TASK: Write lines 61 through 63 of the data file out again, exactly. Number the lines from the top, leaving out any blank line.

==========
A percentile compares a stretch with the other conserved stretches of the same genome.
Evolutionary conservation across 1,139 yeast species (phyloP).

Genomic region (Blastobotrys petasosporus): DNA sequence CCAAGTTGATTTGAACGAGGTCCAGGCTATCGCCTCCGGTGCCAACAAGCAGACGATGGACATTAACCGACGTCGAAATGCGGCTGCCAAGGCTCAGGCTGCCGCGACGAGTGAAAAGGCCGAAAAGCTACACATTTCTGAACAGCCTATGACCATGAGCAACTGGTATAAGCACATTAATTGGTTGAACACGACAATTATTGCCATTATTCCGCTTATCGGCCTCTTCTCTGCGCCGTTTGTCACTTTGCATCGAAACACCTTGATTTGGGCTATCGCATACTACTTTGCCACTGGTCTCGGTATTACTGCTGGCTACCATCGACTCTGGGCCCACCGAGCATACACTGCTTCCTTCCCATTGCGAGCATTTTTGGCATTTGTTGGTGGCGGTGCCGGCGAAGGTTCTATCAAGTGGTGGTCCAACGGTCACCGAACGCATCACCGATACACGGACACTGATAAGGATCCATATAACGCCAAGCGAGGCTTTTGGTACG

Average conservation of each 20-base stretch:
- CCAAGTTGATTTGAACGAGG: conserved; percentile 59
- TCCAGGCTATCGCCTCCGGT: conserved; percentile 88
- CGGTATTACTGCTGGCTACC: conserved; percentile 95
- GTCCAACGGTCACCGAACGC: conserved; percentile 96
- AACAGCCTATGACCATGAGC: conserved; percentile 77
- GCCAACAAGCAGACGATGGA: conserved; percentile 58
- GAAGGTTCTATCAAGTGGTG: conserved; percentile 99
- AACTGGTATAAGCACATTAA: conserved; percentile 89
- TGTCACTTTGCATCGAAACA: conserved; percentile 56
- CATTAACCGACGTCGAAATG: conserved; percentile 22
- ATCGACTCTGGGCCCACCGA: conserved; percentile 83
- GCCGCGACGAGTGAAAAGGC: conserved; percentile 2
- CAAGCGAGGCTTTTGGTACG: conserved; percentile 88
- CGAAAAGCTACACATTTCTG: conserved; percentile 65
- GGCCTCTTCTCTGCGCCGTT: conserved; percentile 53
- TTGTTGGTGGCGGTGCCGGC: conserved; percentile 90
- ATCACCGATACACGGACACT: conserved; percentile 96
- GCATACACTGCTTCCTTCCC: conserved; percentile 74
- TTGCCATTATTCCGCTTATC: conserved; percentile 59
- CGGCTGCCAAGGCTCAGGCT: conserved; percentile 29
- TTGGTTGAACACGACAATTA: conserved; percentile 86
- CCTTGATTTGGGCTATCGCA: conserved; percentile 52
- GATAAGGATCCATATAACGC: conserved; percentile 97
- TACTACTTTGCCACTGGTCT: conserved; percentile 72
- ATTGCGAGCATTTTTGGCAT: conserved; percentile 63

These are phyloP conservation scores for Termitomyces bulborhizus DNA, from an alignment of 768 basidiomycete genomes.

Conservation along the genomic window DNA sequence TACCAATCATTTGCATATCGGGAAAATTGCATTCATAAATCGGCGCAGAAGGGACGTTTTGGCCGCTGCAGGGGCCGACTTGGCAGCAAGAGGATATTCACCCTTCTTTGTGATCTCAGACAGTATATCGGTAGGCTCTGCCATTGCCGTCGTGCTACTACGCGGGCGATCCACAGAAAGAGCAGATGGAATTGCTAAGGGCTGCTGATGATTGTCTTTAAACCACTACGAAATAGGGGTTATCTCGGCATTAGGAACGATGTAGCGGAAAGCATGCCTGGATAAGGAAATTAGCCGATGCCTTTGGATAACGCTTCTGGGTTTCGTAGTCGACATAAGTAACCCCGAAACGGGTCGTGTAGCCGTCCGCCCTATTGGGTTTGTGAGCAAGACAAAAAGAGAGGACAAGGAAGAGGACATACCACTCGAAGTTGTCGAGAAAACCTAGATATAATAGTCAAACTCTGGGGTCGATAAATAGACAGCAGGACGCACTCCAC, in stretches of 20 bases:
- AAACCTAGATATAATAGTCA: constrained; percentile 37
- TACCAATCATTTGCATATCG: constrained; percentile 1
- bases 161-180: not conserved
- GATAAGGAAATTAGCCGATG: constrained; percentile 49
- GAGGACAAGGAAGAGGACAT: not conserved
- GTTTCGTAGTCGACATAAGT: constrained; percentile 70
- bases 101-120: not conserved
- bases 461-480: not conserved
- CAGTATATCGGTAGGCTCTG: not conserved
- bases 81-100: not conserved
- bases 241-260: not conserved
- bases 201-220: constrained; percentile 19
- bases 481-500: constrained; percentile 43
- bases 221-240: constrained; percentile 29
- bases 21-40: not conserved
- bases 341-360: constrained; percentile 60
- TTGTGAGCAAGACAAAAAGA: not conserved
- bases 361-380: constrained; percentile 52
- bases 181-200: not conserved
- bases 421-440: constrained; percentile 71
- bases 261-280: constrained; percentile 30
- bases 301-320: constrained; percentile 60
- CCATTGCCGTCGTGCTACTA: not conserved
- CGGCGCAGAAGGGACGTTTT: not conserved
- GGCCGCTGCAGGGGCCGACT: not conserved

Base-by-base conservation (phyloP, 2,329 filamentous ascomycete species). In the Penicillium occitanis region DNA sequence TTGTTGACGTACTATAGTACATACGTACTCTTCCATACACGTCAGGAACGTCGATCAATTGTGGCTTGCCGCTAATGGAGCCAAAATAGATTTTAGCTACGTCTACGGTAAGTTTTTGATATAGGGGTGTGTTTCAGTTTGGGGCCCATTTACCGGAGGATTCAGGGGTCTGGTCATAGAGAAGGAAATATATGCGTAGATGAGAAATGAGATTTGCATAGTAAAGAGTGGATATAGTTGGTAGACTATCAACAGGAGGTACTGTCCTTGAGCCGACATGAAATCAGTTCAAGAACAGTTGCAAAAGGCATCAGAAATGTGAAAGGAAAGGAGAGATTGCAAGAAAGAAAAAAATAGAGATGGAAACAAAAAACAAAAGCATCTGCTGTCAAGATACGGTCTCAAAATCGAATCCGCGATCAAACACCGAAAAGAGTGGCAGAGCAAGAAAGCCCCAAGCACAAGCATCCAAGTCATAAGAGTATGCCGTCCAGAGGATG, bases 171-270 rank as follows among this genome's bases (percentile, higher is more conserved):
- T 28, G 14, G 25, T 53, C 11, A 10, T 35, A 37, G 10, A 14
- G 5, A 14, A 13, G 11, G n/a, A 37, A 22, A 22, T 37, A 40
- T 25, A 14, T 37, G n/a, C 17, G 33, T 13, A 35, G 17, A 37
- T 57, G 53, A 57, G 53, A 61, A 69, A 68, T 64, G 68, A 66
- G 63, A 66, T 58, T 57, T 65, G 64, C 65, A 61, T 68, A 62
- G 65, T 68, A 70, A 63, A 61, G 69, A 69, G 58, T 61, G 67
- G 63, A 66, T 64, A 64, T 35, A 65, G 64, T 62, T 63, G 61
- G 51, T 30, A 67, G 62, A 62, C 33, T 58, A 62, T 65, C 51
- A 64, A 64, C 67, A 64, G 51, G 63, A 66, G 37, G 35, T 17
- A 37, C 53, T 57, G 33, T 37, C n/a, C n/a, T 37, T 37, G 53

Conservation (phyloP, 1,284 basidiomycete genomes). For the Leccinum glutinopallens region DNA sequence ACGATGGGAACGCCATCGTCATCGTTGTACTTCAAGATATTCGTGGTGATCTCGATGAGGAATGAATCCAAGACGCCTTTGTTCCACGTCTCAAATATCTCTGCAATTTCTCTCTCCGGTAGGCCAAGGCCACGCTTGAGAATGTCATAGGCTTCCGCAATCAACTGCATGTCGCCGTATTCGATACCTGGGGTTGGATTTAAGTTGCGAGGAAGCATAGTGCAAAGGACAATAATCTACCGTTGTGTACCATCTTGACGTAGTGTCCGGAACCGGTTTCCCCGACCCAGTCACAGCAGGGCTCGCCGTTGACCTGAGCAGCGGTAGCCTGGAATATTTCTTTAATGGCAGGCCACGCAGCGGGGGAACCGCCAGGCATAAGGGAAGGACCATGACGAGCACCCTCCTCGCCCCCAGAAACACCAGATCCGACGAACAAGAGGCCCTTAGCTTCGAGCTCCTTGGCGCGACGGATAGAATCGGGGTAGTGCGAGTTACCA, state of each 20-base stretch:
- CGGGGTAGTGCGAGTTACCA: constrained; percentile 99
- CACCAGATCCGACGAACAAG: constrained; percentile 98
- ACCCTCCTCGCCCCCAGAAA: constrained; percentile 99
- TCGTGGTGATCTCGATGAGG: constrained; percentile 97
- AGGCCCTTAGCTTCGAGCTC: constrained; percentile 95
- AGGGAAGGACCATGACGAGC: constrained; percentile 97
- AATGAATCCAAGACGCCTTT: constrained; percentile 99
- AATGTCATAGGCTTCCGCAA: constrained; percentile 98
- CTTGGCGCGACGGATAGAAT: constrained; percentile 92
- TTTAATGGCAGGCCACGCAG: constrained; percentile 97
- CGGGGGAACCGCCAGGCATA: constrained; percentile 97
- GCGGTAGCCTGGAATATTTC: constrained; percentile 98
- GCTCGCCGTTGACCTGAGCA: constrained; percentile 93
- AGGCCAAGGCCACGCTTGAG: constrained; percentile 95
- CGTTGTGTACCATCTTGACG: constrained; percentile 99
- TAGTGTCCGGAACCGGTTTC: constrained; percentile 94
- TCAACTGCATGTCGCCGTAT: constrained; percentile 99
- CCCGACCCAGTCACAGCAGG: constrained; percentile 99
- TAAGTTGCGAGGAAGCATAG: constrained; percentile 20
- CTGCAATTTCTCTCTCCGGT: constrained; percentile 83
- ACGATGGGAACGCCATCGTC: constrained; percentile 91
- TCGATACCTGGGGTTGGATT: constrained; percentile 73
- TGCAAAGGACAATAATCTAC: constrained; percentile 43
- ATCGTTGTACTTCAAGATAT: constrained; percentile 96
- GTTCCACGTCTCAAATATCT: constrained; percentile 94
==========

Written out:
- T 57, G 53, A 57, G 53, A 61, A 69, A 68, T 64, G 68, A 66
- G 63, A 66, T 58, T 57, T 65, G 64, C 65, A 61, T 68, A 62
- G 65, T 68, A 70, A 63, A 61, G 69, A 69, G 58, T 61, G 67